With a name like Robert Sparrow, what immediately comes to mind? 'Sparrow' was probably assigned to one of Robert's ancestors with the need to distinguish him from his neighbours. I am reminded that the diminutive French singer Edith Piaf was nicknamed "La Môme Piaf" (The Little Sparrow).

Robert Sparrow entered my life in connection with 'The Sparrow's Nest', the name given to a small municiple garden tucked away below the cliffs at the north end of Lowestoft. It turned out that the name actually commemorates a holiday property of Robert Sparrow, a 18th century lord of the manor of Worllingham, a village about 10 miles inland from the town.

The Suffolk Sparrows first came to prominence in local history as 16th century merchants of Ipswich. Since 1317, they had been small-time farmers in the town of Needham Market and the nearby village of Somersham in the Gipping valley to the west of Ipswich. The transition from farmers to urban traders was commonplace after 1529 or so, when the problem of untended farmland emanating from the Black Death disappeared with a rising population. There was a desire for more arable land along with much antagonism toward the tenant-graziers with their flocks and herds. Increased demand along with a scarcity of tillable land caused rents to rise dramatically in the 1520s to mid-century, and it is from this time that the designation 'yeoman' is commonly found in wills. The 1520s appear to have been the point at which the rent increases became extreme and wealth began to accumulate from dealing in farm land. Thomas Littleton's (c.1480) definition of a yeoman as a forty-shilling freeholder probably categorised the Thomas Sparrow who described himself in his will of 1419 as a yeoman of Somersham, However, this designation was obsolete by 1550 owing to inflation and the range of differences in local usage. The yeoman's position in the social order varied in different parts of the country. While seventeenth-century Kentish wills and inventories suggest that the Kentish yeomanry were a close-knit wealthy group well connected to the gentry, the yeomen of the midlands were poorer, less socially stratified and more closely aligned with the farming population. The title of yeoman was age-specific - it was rarely attached to a man in his early twenties. The most familiar observations about the yeomanry in the early 1600s are their growing affluence, their dynastic longevity and their upward mobility. Next to the gentry they are given most coverage in the records as those most frequently called upon to act as churchwardens, constables, and tithingmen within the parish, as jurors in the manorial courts or as witnesses and appraisers to wills and inventories. Platitudes like Fuller's definition of a yeoman as 'a gentleman in Ore whom the next age may see refined' show that the term was used as a mark of personal status and worth rather than merely of wealth. This upward mobility of the yeoman is particularly well-illustrated by the Suffolk Sparrows and their pedigree, which incidentaly shows that the Robert Sparrow who built his holiday nest at Lowestoft was one of may Robert Sparrows going back to early 17th century Ipswich .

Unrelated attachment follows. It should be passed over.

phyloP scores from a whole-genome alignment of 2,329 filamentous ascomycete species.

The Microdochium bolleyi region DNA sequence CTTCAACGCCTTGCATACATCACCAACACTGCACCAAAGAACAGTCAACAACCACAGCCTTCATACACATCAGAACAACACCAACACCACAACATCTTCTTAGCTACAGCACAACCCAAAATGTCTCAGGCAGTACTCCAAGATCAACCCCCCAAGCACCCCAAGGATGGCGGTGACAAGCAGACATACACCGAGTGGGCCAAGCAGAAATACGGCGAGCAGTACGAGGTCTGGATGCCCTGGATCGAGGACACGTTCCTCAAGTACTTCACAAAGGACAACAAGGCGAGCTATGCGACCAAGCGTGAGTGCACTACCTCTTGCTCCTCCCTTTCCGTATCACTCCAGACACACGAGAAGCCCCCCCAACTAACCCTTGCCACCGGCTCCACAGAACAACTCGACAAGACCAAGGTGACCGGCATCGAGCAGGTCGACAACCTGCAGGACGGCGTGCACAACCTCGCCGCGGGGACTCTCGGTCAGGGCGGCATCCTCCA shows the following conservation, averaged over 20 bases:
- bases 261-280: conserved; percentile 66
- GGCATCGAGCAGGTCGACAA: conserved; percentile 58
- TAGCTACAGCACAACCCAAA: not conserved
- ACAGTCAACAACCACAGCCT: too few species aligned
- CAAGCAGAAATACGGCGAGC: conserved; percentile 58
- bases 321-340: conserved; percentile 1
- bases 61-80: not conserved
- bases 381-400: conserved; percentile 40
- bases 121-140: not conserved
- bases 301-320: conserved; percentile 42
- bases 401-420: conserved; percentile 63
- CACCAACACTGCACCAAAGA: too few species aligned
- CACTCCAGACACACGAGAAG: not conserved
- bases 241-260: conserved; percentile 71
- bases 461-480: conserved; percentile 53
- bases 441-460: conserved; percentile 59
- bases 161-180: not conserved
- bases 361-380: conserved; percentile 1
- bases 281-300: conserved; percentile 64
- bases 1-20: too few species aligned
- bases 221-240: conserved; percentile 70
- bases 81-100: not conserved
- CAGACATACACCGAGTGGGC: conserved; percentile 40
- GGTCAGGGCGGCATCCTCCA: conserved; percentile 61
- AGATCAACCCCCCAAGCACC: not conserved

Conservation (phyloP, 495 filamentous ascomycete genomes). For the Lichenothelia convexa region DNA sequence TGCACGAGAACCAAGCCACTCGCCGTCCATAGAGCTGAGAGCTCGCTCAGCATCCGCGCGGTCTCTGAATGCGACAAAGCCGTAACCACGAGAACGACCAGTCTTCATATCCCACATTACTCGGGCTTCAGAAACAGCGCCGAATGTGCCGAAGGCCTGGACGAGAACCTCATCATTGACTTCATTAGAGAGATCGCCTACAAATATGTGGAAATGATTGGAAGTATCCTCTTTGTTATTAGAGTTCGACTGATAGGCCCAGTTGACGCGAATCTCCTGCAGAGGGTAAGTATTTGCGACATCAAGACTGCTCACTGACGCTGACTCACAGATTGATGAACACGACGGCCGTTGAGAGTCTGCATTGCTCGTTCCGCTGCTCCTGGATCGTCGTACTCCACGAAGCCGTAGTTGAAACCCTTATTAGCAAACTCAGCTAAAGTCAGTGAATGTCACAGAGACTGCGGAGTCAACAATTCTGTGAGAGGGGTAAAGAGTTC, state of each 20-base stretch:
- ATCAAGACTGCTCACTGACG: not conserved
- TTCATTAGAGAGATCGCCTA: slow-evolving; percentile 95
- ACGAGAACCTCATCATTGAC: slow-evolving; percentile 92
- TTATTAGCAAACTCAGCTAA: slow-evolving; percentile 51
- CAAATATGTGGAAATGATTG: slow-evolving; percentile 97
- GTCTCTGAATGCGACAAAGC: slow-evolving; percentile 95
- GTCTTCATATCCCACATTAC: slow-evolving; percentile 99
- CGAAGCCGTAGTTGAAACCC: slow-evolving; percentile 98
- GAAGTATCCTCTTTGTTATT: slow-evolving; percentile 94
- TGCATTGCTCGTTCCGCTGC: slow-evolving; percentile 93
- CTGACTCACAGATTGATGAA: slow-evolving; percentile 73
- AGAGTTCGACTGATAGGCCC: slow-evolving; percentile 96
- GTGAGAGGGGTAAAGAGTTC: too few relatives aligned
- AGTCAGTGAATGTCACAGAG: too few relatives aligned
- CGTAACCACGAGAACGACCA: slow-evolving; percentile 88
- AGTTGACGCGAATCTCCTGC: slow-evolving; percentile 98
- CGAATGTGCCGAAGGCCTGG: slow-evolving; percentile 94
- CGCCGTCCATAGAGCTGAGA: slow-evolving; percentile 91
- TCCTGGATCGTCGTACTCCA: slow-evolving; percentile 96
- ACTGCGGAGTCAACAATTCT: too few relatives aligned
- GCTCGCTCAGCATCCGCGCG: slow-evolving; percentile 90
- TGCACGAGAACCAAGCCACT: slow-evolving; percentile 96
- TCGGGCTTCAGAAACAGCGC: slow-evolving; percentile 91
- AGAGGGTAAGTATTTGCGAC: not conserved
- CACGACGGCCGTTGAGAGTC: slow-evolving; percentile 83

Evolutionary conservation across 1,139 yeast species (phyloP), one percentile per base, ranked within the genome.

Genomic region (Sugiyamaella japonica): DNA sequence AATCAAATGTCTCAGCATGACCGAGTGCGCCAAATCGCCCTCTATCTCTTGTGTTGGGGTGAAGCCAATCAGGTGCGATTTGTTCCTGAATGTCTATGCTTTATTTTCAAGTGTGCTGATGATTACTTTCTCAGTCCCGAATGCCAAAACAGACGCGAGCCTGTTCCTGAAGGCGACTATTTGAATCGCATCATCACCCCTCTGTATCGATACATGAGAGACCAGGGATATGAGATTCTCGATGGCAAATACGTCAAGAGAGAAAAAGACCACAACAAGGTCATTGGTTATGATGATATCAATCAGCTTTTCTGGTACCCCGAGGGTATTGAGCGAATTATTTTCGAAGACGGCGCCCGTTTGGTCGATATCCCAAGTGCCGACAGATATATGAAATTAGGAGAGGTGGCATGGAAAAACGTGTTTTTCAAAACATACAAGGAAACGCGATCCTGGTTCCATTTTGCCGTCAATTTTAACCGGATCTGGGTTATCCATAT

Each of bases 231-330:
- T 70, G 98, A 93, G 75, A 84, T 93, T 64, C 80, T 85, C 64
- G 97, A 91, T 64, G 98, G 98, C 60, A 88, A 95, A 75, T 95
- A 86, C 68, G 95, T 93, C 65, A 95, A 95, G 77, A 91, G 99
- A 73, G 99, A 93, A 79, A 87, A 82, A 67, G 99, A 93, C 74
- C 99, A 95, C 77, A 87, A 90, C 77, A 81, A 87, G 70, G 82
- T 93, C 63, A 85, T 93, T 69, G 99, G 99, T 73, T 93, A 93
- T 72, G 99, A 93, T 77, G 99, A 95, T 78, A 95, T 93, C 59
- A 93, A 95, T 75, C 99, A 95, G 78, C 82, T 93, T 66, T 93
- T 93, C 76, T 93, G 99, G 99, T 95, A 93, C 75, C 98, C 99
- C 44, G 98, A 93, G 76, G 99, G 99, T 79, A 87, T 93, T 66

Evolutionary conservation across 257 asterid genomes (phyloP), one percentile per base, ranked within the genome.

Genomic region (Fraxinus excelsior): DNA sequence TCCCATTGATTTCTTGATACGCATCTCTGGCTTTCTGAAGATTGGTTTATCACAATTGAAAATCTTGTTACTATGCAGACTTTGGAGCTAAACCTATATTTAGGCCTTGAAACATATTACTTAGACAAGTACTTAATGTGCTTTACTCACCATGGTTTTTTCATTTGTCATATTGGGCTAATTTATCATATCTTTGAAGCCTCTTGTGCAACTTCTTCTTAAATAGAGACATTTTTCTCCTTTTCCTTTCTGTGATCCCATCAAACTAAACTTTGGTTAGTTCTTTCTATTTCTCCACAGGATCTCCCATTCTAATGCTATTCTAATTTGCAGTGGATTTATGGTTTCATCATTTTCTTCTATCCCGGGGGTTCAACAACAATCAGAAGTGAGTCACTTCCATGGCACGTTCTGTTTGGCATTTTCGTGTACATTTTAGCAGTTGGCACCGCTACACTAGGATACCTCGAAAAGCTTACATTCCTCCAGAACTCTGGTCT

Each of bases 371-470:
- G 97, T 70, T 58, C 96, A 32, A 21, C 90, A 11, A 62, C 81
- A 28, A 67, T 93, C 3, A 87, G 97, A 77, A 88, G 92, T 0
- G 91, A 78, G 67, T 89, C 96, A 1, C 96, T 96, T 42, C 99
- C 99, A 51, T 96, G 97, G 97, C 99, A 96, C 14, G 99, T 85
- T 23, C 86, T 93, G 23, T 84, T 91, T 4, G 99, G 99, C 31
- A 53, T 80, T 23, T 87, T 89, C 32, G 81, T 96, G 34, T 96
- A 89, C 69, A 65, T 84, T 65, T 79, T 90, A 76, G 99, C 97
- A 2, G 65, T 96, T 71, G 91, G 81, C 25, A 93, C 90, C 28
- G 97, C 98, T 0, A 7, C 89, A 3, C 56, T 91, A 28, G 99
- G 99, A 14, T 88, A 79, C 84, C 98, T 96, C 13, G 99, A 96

By clicking on 'Pedigree of the Suffolk Sparrows' you will go to the family tree of the Suffolk Sparrow family. The tree opens in the ‘Modern View’ where by click and drag you can view the whole lineage. The left hand pane of the Modern View presents facts about a selected individual. Click on the Profile Tab to see any notes that have been made about a selected individual.
You can change this to the ‘Classic View’ by using the tab in the right hand bottom corner. This shows up to three of a chosen individual at a time.
In both windows you can use the left hand pane to select individuals

Pedigree of the Suffolk Sparrows